On Fri, Feb 24, 2012 at 3:31 PM, Daniel Farina dan...@heroku.com wrote: Having been in this position once before in a different but similar situation, there's one big caveat: initdb is *really* slow, so it is really painful for people who write Postgres-linked code that is compiled separately, whereby the initdb binary is stable. The frustration is not unlike when I have to run ./configure, except I had to do it all the time, every time. A ccache-like solution has worked well for at least one person I know, and wasn't hard to implement(?) for personal use. Being the person in question: I don't have the full context so I'm not sure how useful this will be, but here's hoping it's not just line noise. I'm probably not at liberty to share the original code, but it was a fairly trivial shell script that did more or less the following: 1. Capture all arguments (to pass to initdb itself) except the path, and figure out the path to the cluster (via looking for -D/--pgdata/$PGDATA) 2. Create a hash of the concatenation of the arguments (again, sans cluster path) 3. Create a template path based on a local cache directory and the argument hash 4. a) If the directory with this path did not exist, run initdb with -D set to this and the rest of the arguments as captured; then copy to *actual* path b) If it does exist, that's because you've run initdb with these arguments before: just copy that to the cluster path you captured in step (1) instead of starting fresh This was not terribly robust (e.g., I remember that Dan had pointed out several shortcomings), but none of these were practical issues for me, and I never had a problem. There is some more work around capturing the cluster path in the initdb output and mangling it back from the template version into the original (so the output of the cached initdb looks like output of a real initdb), but that's not a big deal. The approach could probably be made solid enough for general-purpose use. -- Sent via pgsql-hackers mailing list (email@example.com) To make changes to your subscription: http://www.postgresql.org/mailpref/pgsql-hackers
Haven't really gotten much further, but an interesting note: the named / unnamed prepared statement and portal stuff seems to be a red herring. I can add a name to the portal, or move to an unnamed prepared statement, and I still see the same thing. Which is interesting, since that's not what Radosław saw (his original test only failed once named prepared statements kicked in)... --- Maciek Sakrejda | System Architect | Truviso 1065 E. Hillsdale Blvd., Suite 215 Foster City, CA 94404 (650) 242-3500 Main www.truviso.com -- Sent via pgsql-hackers mailing list (firstname.lastname@example.org) To make changes to your subscription: http://www.postgresql.org/mailpref/pgsql-hackers
Interesting. I think you're right. Looking at the Wireshark traffic again, the driver seems to issue a portal-variant Describe when using unnamed prepared statements, but as soon as the named prepared statements kick in (per prepare threshold), the Describe is a statement-variant Describe with the expected behavior you've noted. Actually, the driver sends Parse / Bind / Describe with the unnamed statement, but for some reason switches to Parse / Describe / Bind with named ones. --- Maciek Sakrejda | System Architect | Truviso 1065 E. Hillsdale Blvd., Suite 215 Foster City, CA 94404 (650) 242-3500 Main www.truviso.com -- Sent via pgsql-hackers mailing list (email@example.com) To make changes to your subscription: http://www.postgresql.org/mailpref/pgsql-hackers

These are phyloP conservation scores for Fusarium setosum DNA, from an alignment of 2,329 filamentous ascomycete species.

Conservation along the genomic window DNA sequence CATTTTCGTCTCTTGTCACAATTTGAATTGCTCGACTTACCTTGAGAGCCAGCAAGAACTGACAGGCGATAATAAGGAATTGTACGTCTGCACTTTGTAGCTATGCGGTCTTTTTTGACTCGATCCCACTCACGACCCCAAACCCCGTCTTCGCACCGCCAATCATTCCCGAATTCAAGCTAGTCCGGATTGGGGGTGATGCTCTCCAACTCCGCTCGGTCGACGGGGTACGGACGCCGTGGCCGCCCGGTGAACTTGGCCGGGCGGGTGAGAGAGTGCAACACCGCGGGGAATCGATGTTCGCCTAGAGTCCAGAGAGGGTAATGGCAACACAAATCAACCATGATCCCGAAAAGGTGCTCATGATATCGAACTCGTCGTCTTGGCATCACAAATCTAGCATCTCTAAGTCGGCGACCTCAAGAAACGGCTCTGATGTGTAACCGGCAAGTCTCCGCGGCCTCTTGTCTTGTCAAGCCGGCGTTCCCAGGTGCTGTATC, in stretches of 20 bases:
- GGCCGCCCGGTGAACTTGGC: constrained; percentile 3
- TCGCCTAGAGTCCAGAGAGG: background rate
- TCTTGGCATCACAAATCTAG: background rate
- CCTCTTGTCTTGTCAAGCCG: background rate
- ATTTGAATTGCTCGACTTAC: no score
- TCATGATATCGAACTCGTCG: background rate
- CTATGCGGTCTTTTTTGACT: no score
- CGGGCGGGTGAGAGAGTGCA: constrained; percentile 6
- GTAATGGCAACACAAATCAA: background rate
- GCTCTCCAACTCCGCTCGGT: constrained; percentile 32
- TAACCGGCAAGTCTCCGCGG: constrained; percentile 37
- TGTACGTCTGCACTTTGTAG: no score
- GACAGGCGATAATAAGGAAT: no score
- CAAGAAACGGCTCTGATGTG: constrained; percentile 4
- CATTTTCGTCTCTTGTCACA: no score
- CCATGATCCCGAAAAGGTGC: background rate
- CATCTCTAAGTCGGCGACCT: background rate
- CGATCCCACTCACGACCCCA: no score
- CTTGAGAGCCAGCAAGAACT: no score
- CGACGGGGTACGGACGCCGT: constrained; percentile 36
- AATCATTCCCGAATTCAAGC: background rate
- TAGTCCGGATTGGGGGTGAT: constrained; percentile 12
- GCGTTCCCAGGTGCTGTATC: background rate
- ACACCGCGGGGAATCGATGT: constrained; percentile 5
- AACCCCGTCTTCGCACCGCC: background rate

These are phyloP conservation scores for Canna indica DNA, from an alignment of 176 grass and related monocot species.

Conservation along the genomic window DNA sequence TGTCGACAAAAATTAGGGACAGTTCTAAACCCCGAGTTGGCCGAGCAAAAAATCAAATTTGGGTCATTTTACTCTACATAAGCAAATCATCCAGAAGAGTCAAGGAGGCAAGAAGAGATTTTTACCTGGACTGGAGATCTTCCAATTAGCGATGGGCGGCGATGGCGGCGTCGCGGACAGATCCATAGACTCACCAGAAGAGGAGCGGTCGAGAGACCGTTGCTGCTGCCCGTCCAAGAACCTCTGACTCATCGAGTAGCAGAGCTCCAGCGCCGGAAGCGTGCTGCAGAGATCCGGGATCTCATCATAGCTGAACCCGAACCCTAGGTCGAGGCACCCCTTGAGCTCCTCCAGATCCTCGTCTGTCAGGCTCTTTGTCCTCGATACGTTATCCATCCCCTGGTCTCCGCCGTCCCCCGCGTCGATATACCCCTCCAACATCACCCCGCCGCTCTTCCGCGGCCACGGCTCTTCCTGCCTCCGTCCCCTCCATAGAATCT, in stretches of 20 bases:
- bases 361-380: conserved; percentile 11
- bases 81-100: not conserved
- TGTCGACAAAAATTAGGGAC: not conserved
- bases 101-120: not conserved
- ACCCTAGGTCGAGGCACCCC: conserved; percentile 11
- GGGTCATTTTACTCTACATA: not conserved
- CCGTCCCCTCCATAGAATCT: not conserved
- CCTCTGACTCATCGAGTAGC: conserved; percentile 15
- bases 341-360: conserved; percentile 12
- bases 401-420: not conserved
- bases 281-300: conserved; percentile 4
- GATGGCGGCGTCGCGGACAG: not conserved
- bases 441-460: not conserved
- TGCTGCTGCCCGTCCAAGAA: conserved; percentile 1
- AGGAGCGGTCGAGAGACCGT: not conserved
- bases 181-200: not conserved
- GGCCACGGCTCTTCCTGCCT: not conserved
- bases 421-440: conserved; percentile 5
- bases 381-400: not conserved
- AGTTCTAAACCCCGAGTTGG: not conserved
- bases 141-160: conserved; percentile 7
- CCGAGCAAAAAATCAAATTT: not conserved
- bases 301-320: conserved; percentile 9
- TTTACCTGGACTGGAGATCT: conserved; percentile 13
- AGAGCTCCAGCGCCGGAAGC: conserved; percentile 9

Okay, looking at the JDBC side of things, I think JDBC doesn't actually need that information (since, it always used text results before Radosław's patch--the previous binary support was for parameters only, right?). From looking at QueryExecutorImpl (specifically sendOneQuery), it's clear that it *does* need the Describe before the Bind when using named prepared statements. I can't quite follow why, but I think the upshot of this is that there is no bug in either the JDBC driver or the backend. This is just a limitation of the existing implementation in the JDBC driver that Radosław would need to work around for binary result processing (probably by storing the requested format somewhere and using that instead of what comes back from Describe). I think the lessons are (1) the bug is probably *not* in the established library or backend code and (2) it's a little confusing that the result codes for I don't know what format this will be in and this will be in text format are aliased. It's too late to do anything about the second one and it's only a minor quibble. Thanks for the help in making sense of this. --- Maciek Sakrejda | System Architect | Truviso 1065 E. Hillsdale Blvd., Suite 215 Foster City, CA 94404 (650) 242-3500 Main www.truviso.com -- Sent via pgsql-hackers mailing list (firstname.lastname@example.org) To make changes to your subscription: http://www.postgresql.org/mailpref/pgsql-hackers
So, to summarise, I shouldn't believe server DescribeRow (in context of format), in this situation, but only I should look at this what I asked for, isn't it? If I asked for columns in binary format, I need to do binary reading regarding what server has responded? Yes, because in this case 0 doesn't mean the result will be in text, it means, you issued the statement-variant of Describe, so I'm not sure what the result format will be yet. If I asked for odd columns in text, even in binary do I need to choose proper format basing only on my request? I don't quite understand this question, but I think so. I don't think there's ever a situation where the server will ignore your result format requests. But to the last part of cited protocol specification, when I've sent message with statement parameter's type int4, int8, varchar the format field wasn't set to 0, but 1. I wasn't able to reproduce that with my standalone test case. When I changed the parameter oid to 23, I still got the same behavior. Can you alter my test case to reproduce the error? --- Maciek Sakrejda | System Architect | Truviso 1065 E. Hillsdale Blvd., Suite 215 Foster City, CA 94404 (650) 242-3500 Main www.truviso.com -- Sent via pgsql-hackers mailing list (email@example.com) To make changes to your subscription: http://www.postgresql.org/mailpref/pgsql-hackers